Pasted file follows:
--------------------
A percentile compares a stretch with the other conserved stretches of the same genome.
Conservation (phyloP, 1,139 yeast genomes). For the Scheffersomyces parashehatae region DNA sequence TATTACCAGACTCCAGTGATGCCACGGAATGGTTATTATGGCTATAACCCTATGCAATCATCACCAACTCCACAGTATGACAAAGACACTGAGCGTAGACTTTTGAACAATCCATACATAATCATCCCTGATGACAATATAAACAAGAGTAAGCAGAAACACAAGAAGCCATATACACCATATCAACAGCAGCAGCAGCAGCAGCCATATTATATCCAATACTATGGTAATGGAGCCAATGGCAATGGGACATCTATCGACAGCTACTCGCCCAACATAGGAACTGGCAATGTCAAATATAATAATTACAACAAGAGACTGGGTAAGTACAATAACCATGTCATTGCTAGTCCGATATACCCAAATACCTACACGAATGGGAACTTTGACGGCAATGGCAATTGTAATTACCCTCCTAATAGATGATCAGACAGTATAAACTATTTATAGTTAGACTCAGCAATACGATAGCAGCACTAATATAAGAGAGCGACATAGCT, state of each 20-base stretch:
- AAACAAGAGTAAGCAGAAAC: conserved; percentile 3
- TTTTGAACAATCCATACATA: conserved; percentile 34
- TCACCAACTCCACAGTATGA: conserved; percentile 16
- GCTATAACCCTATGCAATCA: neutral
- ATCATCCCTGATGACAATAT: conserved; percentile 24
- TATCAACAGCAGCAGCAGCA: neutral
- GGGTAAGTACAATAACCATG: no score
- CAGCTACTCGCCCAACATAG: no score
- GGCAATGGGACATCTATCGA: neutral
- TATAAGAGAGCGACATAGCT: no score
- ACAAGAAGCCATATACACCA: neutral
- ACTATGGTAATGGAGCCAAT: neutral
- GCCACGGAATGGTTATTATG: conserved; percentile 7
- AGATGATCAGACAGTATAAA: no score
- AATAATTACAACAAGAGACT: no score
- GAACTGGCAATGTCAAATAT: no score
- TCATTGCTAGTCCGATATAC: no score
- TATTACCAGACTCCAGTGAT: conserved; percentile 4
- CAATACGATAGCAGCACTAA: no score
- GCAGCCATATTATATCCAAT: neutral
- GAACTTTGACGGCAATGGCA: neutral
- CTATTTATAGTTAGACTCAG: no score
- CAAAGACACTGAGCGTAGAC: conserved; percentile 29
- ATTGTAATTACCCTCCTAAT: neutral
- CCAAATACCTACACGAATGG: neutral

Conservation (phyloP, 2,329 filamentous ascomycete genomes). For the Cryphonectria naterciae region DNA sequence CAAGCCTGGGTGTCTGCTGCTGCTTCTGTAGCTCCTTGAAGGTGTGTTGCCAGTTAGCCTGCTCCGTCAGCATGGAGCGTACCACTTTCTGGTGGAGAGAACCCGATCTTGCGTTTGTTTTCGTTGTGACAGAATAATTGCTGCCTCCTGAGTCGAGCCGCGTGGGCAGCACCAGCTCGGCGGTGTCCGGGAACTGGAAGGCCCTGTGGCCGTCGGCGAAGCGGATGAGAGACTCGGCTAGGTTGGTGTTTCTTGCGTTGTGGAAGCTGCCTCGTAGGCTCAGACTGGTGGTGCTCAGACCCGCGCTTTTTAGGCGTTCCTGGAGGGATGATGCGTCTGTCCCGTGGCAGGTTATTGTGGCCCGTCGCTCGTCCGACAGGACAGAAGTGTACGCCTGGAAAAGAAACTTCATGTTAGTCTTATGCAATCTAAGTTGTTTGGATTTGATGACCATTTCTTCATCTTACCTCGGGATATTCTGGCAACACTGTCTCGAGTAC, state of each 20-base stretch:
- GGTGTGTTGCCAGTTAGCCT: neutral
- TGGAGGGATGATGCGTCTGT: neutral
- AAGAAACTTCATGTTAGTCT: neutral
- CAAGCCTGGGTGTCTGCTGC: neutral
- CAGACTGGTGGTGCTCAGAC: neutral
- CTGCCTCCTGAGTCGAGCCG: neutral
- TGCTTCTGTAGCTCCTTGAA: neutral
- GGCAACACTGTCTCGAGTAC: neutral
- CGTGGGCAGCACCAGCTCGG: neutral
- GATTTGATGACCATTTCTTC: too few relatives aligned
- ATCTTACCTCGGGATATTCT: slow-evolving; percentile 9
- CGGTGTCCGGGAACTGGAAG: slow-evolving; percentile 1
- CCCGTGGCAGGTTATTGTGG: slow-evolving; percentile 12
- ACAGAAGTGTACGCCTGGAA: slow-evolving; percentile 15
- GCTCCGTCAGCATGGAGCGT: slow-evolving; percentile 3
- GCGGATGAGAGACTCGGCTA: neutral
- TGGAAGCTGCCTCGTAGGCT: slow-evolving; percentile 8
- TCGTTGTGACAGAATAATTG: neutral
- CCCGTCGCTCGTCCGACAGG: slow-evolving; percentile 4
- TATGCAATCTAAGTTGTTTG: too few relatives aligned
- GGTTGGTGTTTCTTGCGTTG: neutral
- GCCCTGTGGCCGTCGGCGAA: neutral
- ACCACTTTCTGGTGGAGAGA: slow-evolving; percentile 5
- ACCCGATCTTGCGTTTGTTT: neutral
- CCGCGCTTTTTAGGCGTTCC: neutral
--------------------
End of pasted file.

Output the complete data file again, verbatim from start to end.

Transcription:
A percentile compares a stretch with the other conserved stretches of the same genome.
Conservation (phyloP, 1,139 yeast genomes). For the Scheffersomyces parashehatae region DNA sequence TATTACCAGACTCCAGTGATGCCACGGAATGGTTATTATGGCTATAACCCTATGCAATCATCACCAACTCCACAGTATGACAAAGACACTGAGCGTAGACTTTTGAACAATCCATACATAATCATCCCTGATGACAATATAAACAAGAGTAAGCAGAAACACAAGAAGCCATATACACCATATCAACAGCAGCAGCAGCAGCAGCCATATTATATCCAATACTATGGTAATGGAGCCAATGGCAATGGGACATCTATCGACAGCTACTCGCCCAACATAGGAACTGGCAATGTCAAATATAATAATTACAACAAGAGACTGGGTAAGTACAATAACCATGTCATTGCTAGTCCGATATACCCAAATACCTACACGAATGGGAACTTTGACGGCAATGGCAATTGTAATTACCCTCCTAATAGATGATCAGACAGTATAAACTATTTATAGTTAGACTCAGCAATACGATAGCAGCACTAATATAAGAGAGCGACATAGCT, state of each 20-base stretch:
- AAACAAGAGTAAGCAGAAAC: conserved; percentile 3
- TTTTGAACAATCCATACATA: conserved; percentile 34
- TCACCAACTCCACAGTATGA: conserved; percentile 16
- GCTATAACCCTATGCAATCA: neutral
- ATCATCCCTGATGACAATAT: conserved; percentile 24
- TATCAACAGCAGCAGCAGCA: neutral
- GGGTAAGTACAATAACCATG: no score
- CAGCTACTCGCCCAACATAG: no score
- GGCAATGGGACATCTATCGA: neutral
- TATAAGAGAGCGACATAGCT: no score
- ACAAGAAGCCATATACACCA: neutral
- ACTATGGTAATGGAGCCAAT: neutral
- GCCACGGAATGGTTATTATG: conserved; percentile 7
- AGATGATCAGACAGTATAAA: no score
- AATAATTACAACAAGAGACT: no score
- GAACTGGCAATGTCAAATAT: no score
- TCATTGCTAGTCCGATATAC: no score
- TATTACCAGACTCCAGTGAT: conserved; percentile 4
- CAATACGATAGCAGCACTAA: no score
- GCAGCCATATTATATCCAAT: neutral
- GAACTTTGACGGCAATGGCA: neutral
- CTATTTATAGTTAGACTCAG: no score
- CAAAGACACTGAGCGTAGAC: conserved; percentile 29
- ATTGTAATTACCCTCCTAAT: neutral
- CCAAATACCTACACGAATGG: neutral

Conservation (phyloP, 2,329 filamentous ascomycete genomes). For the Cryphonectria naterciae region DNA sequence CAAGCCTGGGTGTCTGCTGCTGCTTCTGTAGCTCCTTGAAGGTGTGTTGCCAGTTAGCCTGCTCCGTCAGCATGGAGCGTACCACTTTCTGGTGGAGAGAACCCGATCTTGCGTTTGTTTTCGTTGTGACAGAATAATTGCTGCCTCCTGAGTCGAGCCGCGTGGGCAGCACCAGCTCGGCGGTGTCCGGGAACTGGAAGGCCCTGTGGCCGTCGGCGAAGCGGATGAGAGACTCGGCTAGGTTGGTGTTTCTTGCGTTGTGGAAGCTGCCTCGTAGGCTCAGACTGGTGGTGCTCAGACCCGCGCTTTTTAGGCGTTCCTGGAGGGATGATGCGTCTGTCCCGTGGCAGGTTATTGTGGCCCGTCGCTCGTCCGACAGGACAGAAGTGTACGCCTGGAAAAGAAACTTCATGTTAGTCTTATGCAATCTAAGTTGTTTGGATTTGATGACCATTTCTTCATCTTACCTCGGGATATTCTGGCAACACTGTCTCGAGTAC, state of each 20-base stretch:
- GGTGTGTTGCCAGTTAGCCT: neutral
- TGGAGGGATGATGCGTCTGT: neutral
- AAGAAACTTCATGTTAGTCT: neutral
- CAAGCCTGGGTGTCTGCTGC: neutral
- CAGACTGGTGGTGCTCAGAC: neutral
- CTGCCTCCTGAGTCGAGCCG: neutral
- TGCTTCTGTAGCTCCTTGAA: neutral
- GGCAACACTGTCTCGAGTAC: neutral
- CGTGGGCAGCACCAGCTCGG: neutral
- GATTTGATGACCATTTCTTC: too few relatives aligned
- ATCTTACCTCGGGATATTCT: slow-evolving; percentile 9
- CGGTGTCCGGGAACTGGAAG: slow-evolving; percentile 1
- CCCGTGGCAGGTTATTGTGG: slow-evolving; percentile 12
- ACAGAAGTGTACGCCTGGAA: slow-evolving; percentile 15
- GCTCCGTCAGCATGGAGCGT: slow-evolving; percentile 3
- GCGGATGAGAGACTCGGCTA: neutral
- TGGAAGCTGCCTCGTAGGCT: slow-evolving; percentile 8
- TCGTTGTGACAGAATAATTG: neutral
- CCCGTCGCTCGTCCGACAGG: slow-evolving; percentile 4
- TATGCAATCTAAGTTGTTTG: too few relatives aligned
- GGTTGGTGTTTCTTGCGTTG: neutral
- GCCCTGTGGCCGTCGGCGAA: neutral
- ACCACTTTCTGGTGGAGAGA: slow-evolving; percentile 5
- ACCCGATCTTGCGTTTGTTT: neutral
- CCGCGCTTTTTAGGCGTTCC: neutral